Listen Charles, it simply won’t do – you cannot just sit there and not have an opinion about this. It’s 1992 and we are at Saal II – a bar in Hamburg’s Schanzenviertel – discussing Clinton’s latest policies. The comment came from someone I had only just met through a mutual friend among the group that night, and I remember the feeling and surroundings as if it were yesterday. I leave and walk home – indignant and wounded.
Saal II – Schulterblatt, Hamburg. (Photo by Charles MacInnes in January 2012)
Once the indignation passed – how dare he criticise me like that? – the real sadness came because I realised he was right. How, in my mid-twenties, had I become a fence sitter, with scant knowledge or views about what was happening in the world? It was true, but it didn’t make sense. I had had an extraordinary childhood of politics, art, theatre, traveling, writing and music – surrounded by teachers, cousins and family friends who were out to change the world. My teenage years were narrated by Zen and the Art of Motorcycle Maintenance and The Ragged-Trousered Philanthropists, plus The French Lieutenant’s Woman and A Republic of Grass and Insects.
Channelling Anne of Green Gables, the books helped me survive a couple of pests at school – though once I started becoming more serious about music their ploys only intensified. I was getting the Ace of Spades posted in my locker, and my Music by Correspondence cassettes were stolen then returned to me hacked into pieces and jammed into a Strepsils tin. None of it really bothered me at the time, because I knew their only points of reference were the events of the latest episode of Prisoner. Also, a new English teacher had arrived and everything changed – multilingual Karin Barty taught us about phonemes, and transformed our classes into writing workshops. She showed me with everything she said and wrote, that the rhythms and contours of words were as important as their dictionary meanings.
Yet, part of the problem that the Saal II incident exposed to me was that I had become fixated on the mechanics of playing the trombone to the detriment of everything else. I loved the process of collaborating in the orchestral section behind the scenes, but this was something we did in addition to the formal workload. Developing any wider cultural or societal understanding of our roles playing opera was entirely voluntary, and was inevitably ignored in favour of keeping an eye on the conditions of the workplace itself. Somewhere in Sydney between Bennelong Point and Paddington, brilliant thinker and then-anthropologist Rozanna Lilley patiently tried to explain to me that: Appreciating the artistry of the trombone playing in Frank Sinatra’s band doesn’t absolve you from being aware of larger social or political issues.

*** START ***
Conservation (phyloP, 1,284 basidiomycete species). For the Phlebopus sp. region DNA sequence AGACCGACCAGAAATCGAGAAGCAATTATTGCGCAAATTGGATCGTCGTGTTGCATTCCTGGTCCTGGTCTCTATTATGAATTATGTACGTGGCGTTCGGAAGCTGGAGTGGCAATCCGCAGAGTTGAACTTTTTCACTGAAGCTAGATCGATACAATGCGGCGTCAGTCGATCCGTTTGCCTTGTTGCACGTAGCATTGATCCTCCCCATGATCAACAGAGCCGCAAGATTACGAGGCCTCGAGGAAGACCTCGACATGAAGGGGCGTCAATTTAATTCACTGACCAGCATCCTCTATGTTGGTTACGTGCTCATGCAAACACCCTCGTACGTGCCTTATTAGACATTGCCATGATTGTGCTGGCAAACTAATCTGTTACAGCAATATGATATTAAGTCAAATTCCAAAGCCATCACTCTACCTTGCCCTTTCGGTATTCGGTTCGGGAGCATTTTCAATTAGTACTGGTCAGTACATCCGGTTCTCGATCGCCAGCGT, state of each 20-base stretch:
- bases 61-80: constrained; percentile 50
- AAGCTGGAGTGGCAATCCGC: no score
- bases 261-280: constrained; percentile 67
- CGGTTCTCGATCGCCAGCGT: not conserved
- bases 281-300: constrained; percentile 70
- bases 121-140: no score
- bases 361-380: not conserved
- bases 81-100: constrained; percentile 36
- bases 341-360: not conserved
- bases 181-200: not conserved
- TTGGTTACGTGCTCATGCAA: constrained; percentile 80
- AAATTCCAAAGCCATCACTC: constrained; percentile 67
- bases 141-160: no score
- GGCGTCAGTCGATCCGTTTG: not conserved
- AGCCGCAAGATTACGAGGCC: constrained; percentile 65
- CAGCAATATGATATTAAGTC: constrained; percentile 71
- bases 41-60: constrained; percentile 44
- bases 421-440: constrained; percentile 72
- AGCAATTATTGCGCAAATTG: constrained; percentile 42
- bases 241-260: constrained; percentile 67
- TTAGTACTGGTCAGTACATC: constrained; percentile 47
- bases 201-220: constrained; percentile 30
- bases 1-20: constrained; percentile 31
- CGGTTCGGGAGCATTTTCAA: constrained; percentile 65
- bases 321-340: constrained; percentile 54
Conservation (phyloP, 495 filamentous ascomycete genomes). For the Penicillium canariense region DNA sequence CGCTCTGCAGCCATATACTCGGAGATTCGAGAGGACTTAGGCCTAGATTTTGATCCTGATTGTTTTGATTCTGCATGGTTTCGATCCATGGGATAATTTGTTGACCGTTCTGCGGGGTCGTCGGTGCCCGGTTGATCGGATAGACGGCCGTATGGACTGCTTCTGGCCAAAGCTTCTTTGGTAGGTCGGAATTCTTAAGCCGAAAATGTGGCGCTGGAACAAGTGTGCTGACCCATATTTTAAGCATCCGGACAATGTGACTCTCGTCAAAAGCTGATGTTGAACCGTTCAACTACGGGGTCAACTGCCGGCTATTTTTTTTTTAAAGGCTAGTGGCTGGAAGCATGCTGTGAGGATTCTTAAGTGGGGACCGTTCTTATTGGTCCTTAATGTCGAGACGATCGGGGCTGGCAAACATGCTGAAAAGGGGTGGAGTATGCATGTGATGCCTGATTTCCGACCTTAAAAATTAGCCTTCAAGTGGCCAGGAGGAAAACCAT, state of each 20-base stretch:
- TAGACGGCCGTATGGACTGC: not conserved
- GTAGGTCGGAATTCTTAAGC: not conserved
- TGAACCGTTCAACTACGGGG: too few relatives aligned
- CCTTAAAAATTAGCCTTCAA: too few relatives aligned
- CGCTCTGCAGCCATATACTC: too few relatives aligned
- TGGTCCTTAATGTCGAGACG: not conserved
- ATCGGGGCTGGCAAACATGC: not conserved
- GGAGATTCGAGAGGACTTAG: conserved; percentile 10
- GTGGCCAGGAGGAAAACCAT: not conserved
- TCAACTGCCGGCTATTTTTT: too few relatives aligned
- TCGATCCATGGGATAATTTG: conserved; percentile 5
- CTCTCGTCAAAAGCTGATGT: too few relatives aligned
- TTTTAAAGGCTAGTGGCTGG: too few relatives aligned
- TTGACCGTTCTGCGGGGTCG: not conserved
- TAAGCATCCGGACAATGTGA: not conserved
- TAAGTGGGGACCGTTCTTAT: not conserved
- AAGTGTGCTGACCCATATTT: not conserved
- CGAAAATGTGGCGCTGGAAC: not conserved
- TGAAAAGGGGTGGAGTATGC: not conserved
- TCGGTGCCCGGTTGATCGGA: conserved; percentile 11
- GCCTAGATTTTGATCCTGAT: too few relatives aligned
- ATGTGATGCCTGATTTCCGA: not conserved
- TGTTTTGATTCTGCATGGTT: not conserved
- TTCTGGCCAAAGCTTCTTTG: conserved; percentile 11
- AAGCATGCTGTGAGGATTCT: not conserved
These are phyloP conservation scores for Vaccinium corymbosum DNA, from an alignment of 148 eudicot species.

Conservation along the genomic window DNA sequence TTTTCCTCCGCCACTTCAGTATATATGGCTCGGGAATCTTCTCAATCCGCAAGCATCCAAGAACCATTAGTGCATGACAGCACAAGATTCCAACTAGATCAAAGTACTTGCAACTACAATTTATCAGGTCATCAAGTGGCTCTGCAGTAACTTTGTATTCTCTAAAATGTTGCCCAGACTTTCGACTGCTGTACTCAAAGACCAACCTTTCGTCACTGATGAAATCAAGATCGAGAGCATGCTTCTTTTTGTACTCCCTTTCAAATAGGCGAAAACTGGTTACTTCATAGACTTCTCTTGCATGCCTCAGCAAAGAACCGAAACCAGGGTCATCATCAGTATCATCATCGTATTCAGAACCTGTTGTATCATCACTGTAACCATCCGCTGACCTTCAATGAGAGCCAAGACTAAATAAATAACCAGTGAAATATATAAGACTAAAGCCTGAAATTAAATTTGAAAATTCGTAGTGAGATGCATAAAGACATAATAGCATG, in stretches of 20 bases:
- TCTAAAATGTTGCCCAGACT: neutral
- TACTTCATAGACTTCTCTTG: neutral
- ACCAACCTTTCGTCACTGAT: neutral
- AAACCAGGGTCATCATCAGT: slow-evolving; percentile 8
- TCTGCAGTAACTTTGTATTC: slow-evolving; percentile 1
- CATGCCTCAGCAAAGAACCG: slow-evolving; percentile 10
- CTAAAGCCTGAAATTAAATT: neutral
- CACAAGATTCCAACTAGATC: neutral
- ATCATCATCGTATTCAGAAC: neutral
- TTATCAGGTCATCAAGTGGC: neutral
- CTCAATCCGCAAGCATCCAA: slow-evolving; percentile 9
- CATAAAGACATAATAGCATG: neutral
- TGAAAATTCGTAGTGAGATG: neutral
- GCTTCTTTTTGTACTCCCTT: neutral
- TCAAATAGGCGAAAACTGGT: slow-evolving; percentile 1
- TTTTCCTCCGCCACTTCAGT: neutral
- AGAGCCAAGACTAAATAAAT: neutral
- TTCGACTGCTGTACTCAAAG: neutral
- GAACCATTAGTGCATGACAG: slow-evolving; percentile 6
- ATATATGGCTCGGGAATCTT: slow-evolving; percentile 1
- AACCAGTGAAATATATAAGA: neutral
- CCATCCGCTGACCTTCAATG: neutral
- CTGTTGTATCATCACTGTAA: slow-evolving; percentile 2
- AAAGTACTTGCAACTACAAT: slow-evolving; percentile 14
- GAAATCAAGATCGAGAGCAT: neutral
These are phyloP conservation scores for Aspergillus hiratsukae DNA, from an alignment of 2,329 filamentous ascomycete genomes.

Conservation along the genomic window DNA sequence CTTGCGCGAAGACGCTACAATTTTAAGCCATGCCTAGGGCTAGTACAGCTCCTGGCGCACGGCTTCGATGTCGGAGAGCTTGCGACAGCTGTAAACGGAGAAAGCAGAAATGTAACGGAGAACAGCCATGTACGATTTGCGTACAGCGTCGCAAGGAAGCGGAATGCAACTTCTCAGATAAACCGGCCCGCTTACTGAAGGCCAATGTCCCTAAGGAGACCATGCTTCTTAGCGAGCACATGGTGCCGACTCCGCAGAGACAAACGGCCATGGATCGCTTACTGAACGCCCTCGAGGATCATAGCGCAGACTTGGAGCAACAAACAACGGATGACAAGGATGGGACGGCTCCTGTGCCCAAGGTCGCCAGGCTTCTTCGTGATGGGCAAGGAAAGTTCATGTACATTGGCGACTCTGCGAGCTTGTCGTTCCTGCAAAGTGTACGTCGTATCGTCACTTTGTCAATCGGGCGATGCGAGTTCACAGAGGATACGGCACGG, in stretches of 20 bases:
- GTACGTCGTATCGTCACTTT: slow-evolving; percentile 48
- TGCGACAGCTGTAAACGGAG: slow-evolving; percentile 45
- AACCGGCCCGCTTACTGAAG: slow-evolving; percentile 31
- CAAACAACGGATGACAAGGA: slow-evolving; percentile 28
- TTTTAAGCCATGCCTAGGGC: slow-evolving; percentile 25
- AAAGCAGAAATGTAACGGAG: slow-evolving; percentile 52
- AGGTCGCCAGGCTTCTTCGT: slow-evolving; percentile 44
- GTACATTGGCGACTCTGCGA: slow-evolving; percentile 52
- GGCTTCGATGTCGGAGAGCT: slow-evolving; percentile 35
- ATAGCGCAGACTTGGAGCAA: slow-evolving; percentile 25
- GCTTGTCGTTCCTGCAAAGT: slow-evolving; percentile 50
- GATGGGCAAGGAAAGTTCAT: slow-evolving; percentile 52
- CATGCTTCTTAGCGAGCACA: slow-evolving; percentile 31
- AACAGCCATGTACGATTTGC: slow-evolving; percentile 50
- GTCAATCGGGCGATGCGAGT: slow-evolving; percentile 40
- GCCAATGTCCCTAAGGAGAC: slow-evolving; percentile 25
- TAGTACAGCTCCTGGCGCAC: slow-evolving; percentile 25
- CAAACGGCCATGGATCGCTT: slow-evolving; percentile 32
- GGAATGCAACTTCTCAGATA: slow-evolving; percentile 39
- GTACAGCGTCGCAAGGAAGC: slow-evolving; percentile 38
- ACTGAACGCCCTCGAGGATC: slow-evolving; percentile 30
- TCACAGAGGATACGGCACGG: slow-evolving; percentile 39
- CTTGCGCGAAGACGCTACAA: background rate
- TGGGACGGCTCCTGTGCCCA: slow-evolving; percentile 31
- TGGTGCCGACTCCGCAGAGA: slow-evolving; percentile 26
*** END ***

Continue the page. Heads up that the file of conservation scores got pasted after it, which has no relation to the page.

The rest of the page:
I know now that the audition circuit was psychologically troubling. When you do dozens each year and don’t get anywhere – it’s very difficult to resist reaching the conclusion that there’s something wrong with you. That they can all hear something in your playing that isn’t quite right, and that this would not be the case if only you were more dedicated and less opinionated. To progress required flawless execution, with extrovert tendencies concealed. Safety, reliability, and a steady hand helped me edge toward the middle of the fence.
Not long after that night at Saal II, through working as a casual with the NDR Big Band, the Radio Symphony in a nearby city booked me as a jazz specialist for a week of recording Ellington’s Orchestral Suites. The resident trombonists didn’t know that I was ostensibly an orchestral player, and I didn’t let on. I guided them with the phrasing and encouraged them to try the right mutes. It was confronting seeing an orchestra in this light – and in them I glimpsed myself as I might’ve become had I stood still. Clowning around, rustling the newspaper, and knocking over coffee cups during takes with an oblivious air of discontented entitlement.
Carola Lilienthal had built her own computer from scratch at school, and told me that all the bits were right in front of me but I just couldn’t see the situation as a whole. I stopped auditioning, left the Hochschule, and was immediately absorbed into the musical theatre, studio and band scene. And when the NDR Band called, I dropped everything and got straight there. At first, I felt out of my depth working with them, but they must have thought I was better and more experienced than I was, because they continued to book me over the following eight years. The lead bone player then – Joe Gallardo – would lean over to me during someone’s solo and ask in an urgent whisper Hey Charles, is the rhythm section playing that flat 13 there in the B section? I didn’t even know where we were in the form; I had a lot to learn. Another day, guest drummer Ronnie Stephenson cracked the shits with the whole band, because they failed to come in cleanly with the head after his solo. He said: I’m playing the form – spelling it out – and you fellas are all just passively sitting there waiting for a count in. Even though it was directed to everyone in the room, I took it personally and vowed to always know my whereabouts from that moment on, no matter what the predicament.
Music ’81 was a state-wide Victorian arts funding initiative, and a number of significant things happened in our town around that time. One was a visit to the school for an evening workshop run by musicians Ron Nagorcka and Warren Burt. Their experiments and demonstrations of sound as art were completely new to me, and one of them in particular made a lasting impression. We recorded our voices onto a portable cassette deck, and deliberately spoke with exaggerated extremes of pitch. This track was then recorded from the first tape player to a second, and then back and forth again and again – through the air with the built-in microphones. With each successive copy, the sound quality degraded until we were left with the breathy wow and flutter of a single pitch. But here’s the thing that stunned my Year-10 brain – the resultant pitch depended on the acoustic properties of the room. I went home exploding with ideas, and immediately rushed around calculating the central pitch of each of our rooms. The music room was F#, which was a delight because it made E# and A# in first position on the trombone take on a whole new hue for me in my practice.